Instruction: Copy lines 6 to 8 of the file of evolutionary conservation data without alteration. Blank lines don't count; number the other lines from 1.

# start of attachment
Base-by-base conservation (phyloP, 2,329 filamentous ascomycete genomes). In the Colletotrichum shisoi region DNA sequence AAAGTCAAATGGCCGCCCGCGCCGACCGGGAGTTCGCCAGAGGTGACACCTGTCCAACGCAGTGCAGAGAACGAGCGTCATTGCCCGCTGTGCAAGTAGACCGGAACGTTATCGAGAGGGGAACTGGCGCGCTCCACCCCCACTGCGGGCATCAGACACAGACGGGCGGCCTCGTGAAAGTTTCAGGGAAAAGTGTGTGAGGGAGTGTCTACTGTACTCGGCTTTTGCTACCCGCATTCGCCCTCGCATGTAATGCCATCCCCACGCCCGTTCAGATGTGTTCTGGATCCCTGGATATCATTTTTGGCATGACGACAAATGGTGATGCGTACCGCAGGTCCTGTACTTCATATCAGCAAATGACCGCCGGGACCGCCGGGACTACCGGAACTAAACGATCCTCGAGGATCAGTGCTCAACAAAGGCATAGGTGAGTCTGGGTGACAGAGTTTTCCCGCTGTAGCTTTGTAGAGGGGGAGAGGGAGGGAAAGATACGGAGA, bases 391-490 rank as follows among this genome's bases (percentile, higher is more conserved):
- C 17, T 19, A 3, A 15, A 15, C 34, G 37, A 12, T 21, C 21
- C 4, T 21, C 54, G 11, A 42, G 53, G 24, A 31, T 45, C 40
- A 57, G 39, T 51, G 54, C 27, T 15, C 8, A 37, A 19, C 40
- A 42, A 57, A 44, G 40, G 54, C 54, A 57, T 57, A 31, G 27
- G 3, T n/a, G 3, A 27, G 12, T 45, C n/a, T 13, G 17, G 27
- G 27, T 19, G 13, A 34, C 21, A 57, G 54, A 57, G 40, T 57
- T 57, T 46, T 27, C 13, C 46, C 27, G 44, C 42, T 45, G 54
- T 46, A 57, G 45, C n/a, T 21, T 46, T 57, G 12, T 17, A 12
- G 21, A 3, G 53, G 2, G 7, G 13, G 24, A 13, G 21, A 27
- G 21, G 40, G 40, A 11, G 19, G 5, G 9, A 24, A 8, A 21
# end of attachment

- G 3, T n/a, G 3, A 27, G 12, T 45, C n/a, T 13, G 17, G 27
- G 27, T 19, G 13, A 34, C 21, A 57, G 54, A 57, G 40, T 57
- T 57, T 46, T 27, C 13, C 46, C 27, G 44, C 42, T 45, G 54